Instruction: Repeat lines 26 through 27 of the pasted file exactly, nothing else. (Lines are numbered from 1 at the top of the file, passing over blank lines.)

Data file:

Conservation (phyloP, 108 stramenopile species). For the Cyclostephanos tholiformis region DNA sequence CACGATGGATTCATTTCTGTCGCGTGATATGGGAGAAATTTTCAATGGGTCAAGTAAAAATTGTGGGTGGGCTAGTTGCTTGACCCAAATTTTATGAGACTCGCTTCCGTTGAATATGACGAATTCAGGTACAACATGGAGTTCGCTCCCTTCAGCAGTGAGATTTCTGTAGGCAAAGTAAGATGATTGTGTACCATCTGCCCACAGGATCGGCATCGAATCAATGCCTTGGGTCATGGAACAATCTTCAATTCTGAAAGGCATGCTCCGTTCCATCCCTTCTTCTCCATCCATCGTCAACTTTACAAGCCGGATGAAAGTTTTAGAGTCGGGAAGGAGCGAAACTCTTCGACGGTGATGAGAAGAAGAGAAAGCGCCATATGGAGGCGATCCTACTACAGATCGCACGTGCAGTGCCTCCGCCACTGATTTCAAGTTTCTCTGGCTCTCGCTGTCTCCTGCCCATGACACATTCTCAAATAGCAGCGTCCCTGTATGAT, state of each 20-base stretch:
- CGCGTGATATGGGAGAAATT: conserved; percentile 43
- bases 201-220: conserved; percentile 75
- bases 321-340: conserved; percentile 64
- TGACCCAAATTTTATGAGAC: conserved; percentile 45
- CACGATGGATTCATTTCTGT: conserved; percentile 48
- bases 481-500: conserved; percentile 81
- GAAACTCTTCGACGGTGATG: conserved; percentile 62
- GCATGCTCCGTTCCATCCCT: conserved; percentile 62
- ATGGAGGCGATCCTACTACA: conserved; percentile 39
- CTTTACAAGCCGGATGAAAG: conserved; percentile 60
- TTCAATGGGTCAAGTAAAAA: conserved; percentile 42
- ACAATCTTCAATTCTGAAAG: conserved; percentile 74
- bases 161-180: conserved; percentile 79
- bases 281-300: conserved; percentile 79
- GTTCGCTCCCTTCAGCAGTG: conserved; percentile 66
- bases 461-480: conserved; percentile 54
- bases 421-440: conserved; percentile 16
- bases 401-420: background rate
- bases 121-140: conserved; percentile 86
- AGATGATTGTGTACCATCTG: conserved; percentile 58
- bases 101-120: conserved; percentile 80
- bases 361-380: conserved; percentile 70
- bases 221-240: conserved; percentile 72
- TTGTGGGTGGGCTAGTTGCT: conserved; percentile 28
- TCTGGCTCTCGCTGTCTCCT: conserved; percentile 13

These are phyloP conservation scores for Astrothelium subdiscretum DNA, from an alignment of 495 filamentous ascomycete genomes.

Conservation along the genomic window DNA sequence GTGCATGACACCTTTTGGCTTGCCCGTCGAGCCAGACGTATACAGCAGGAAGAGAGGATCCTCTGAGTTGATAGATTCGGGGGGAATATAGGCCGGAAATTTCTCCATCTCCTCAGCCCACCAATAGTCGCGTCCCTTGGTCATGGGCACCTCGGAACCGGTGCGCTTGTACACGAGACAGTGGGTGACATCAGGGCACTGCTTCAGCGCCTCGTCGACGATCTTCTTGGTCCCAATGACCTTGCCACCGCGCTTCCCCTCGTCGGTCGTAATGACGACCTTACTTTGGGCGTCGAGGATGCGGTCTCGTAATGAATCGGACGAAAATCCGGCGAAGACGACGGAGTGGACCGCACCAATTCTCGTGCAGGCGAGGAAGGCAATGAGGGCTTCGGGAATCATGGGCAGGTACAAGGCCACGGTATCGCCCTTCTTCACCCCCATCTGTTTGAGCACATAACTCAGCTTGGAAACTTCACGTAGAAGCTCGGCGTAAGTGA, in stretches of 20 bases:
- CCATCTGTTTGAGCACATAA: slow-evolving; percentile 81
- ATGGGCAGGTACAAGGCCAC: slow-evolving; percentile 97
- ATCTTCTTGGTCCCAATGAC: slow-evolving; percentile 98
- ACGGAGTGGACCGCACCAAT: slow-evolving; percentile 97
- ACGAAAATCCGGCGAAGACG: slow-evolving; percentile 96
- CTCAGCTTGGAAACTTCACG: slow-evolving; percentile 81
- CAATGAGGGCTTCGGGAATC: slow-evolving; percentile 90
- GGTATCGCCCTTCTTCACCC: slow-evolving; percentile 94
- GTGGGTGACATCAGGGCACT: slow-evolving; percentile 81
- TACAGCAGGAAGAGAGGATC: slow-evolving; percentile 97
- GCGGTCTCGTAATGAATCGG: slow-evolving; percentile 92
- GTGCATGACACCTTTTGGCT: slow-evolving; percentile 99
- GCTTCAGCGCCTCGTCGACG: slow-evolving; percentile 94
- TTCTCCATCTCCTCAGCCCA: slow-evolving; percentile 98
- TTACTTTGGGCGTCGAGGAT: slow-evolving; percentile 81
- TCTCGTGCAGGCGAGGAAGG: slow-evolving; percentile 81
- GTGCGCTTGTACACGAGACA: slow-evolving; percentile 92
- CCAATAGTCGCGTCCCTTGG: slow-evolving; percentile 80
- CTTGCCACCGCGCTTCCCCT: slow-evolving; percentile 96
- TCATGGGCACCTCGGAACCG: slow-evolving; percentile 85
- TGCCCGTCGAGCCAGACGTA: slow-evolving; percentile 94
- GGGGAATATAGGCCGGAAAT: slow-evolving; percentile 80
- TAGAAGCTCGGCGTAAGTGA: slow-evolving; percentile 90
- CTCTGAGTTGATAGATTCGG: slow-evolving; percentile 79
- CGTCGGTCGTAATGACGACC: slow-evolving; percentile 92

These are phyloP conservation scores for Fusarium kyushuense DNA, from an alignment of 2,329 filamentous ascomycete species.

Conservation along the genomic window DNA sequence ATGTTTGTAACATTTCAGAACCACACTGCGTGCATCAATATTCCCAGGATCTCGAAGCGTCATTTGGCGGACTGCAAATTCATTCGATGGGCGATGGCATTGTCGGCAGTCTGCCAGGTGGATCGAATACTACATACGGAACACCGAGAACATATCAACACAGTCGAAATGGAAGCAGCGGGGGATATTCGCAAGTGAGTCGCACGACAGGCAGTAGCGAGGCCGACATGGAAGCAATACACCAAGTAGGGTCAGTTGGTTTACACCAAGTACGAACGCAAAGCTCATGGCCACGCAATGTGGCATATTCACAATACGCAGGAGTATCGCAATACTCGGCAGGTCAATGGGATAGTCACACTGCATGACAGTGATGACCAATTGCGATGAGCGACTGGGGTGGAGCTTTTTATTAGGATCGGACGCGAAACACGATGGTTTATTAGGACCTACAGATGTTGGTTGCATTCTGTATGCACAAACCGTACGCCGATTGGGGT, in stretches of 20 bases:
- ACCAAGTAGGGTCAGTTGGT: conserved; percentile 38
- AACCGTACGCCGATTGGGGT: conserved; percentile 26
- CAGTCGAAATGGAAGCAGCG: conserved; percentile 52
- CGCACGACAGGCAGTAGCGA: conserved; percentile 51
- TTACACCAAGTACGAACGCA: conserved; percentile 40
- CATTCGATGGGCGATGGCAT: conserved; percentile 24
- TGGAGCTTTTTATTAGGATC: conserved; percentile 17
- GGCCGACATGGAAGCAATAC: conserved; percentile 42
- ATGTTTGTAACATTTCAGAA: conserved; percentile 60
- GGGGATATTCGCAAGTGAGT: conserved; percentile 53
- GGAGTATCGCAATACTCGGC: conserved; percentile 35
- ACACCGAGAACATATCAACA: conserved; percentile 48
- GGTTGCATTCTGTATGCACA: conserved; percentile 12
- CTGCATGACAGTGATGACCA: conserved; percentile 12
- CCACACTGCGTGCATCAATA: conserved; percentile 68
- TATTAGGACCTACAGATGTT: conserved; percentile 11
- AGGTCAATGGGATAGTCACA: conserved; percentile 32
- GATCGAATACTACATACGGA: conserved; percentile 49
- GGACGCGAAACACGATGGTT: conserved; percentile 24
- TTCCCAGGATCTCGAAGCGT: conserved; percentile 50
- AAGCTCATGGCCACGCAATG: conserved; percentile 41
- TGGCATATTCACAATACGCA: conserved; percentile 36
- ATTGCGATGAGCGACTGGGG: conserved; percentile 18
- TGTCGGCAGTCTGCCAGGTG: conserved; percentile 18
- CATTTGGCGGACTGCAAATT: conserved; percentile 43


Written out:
- TCTGGCTCTCGCTGTCTCCT: conserved; percentile 13

These are phyloP conservation scores for Astrothelium subdiscretum DNA, from an alignment of 495 filamentous ascomycete genomes.